Of all the Anglo-Saxon
names to come from Britain, Domon is one of the most ancient. The name is a result of the original family having lived in the parish of Dunham, in the county of Norfolk
. The place-name is made up of two old English elements: dun,
which is a word for hill; and ham,
which means home. The translation of the name is home on the hill.
Early Origins of the Domon family
The surname Domon was first found in Norfolk
at Downham Market, often referred to as Downham, a town and civil parish. The place dates back to c. 1050 and was listed later in 1086 in the Domesday Book
as Dunham. However, there are several more listings of the place name including Little Downham in Cambridgeshire
, Downham, Lancashire
and Downham, Essex
. Wilmslow in Cheshire
was an ancient family seat
for the family. "The church is a handsome and very ancient structure in the decorated and later English styles, with a square tower; it comprises a nave, chancel, and two aisles, of which the east end of one and the west end of the other are inclosed as sepulchral chapels, for the families of Dunham and Trafford." CITATION[CLOSE]
Lewis, Samuel, A Topographical Dictionary of England. Institute of Historical Research, 1848, Print.
Downham Estate is a housing estate in Downham, south east London named in honour of Lord Downham, who was chairman of the London County Council between 1919-1920. Downham Hall is an English country house in Downham, Lancashire
, but this estate was never held by anyone with the family name.
Early History of the Domon family
This web page shows only a small excerpt of our Domon research.Another 305 words (22 lines of text) covering the years 1190, 1332, 1511, 1577, 1561 and 1577 are included under the topic Early Domon History in all our PDF Extended History products and printed products wherever possible.
Domon Spelling Variations
The first dictionaries that appeared in the last few hundred
years did much to standardize the English language. Before that time, spelling variations
in names were a common occurrence. The language was changing, incorporating pieces of other languages, and the spelling of names changed with it. Domon has been spelled many different ways, including Dunham, Dunnam, Downham, Dounham, Downnam and others.
Early Notables of the Domon family (pre 1700)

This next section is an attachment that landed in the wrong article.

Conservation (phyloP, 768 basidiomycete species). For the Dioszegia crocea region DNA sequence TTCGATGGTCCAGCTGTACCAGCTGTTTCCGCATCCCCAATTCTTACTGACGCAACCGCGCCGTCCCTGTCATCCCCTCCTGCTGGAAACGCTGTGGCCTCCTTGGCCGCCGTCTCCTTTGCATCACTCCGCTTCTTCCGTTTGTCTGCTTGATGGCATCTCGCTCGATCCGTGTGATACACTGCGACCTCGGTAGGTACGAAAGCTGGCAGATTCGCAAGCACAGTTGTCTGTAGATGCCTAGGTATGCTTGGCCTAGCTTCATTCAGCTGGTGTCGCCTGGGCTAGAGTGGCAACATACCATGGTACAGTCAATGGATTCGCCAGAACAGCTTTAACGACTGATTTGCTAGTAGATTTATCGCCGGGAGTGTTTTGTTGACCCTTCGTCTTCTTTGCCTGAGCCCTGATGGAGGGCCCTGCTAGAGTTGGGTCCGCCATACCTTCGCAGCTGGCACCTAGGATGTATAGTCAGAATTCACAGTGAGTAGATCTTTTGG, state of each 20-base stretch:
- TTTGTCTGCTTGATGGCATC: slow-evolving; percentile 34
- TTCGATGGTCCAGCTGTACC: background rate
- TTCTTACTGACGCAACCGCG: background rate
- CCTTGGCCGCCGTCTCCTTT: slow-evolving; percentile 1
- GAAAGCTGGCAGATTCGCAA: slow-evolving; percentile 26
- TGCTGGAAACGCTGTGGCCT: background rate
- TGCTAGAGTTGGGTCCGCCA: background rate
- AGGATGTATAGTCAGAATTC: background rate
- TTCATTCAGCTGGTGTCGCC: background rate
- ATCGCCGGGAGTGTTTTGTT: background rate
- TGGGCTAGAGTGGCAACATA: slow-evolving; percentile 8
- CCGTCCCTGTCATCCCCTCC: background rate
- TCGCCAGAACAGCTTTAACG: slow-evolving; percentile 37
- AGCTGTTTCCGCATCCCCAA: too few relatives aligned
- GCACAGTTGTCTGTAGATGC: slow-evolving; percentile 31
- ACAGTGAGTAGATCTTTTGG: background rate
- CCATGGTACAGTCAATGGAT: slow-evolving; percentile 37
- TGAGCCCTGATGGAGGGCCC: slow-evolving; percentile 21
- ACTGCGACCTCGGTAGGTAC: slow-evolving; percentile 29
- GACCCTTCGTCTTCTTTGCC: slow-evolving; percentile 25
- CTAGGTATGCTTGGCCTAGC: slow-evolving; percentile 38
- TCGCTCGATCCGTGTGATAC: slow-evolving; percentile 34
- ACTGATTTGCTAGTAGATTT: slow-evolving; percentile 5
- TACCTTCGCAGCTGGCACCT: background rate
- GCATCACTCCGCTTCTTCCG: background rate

Another 16 words (1 lines of text) are included under the topic Early Domon Notables in all our PDF Extended History products and printed products wherever possible.
Migration of the Domon family to Ireland
Some of the Domon family moved to Ireland
, but this topic is not covered in this excerpt.Another 37 words (3 lines of text) about their life in Ireland is included in all our PDF Extended History products and printed products wherever possible.
Migration of the Domon family to the New World and Oceana
Thousands of English families in this era began to emigrate the New World in search of land and freedom from religious and political persecution. Although the passage was expensive and the ships were dark, crowded, and unsafe, those who made the voyage safely were rewarded with opportunities unavailable to them in their homeland. Research into passenger and immigration lists has revealed some of the very first Domons to arrive in North America:
Domon Settlers in United States in the 19th Century
- Pedro Domon, who landed in Puerto Rico in 1816 CITATION[CLOSE]
Filby, P. William, Meyer, Mary K., Passenger and immigration lists index : a guide to published arrival records of about 500,000 passengers who came to the United States and Canada in the seventeenth, eighteenth, and nineteenth centuries. 1982-1985 Cumulated Supplements in Four Volumes Detroit, Mich. : Gale Research Co., 1985, Print (ISBN 0-8103-1795-8)
Contemporary Notables of the name Domon (post 1700)
- Jean Simon Domon, French Divisional General during the French Revolutionary and Napoleonic Wars from 1789 to 1815 CITATION[CLOSE]
Generals Who Served in the French Army during the Period 1789-1815. (Retrieved 2015, February 24) Jean Domon. Retrieved from http://www.napoleon-series.org/research/c_frenchgenerals.html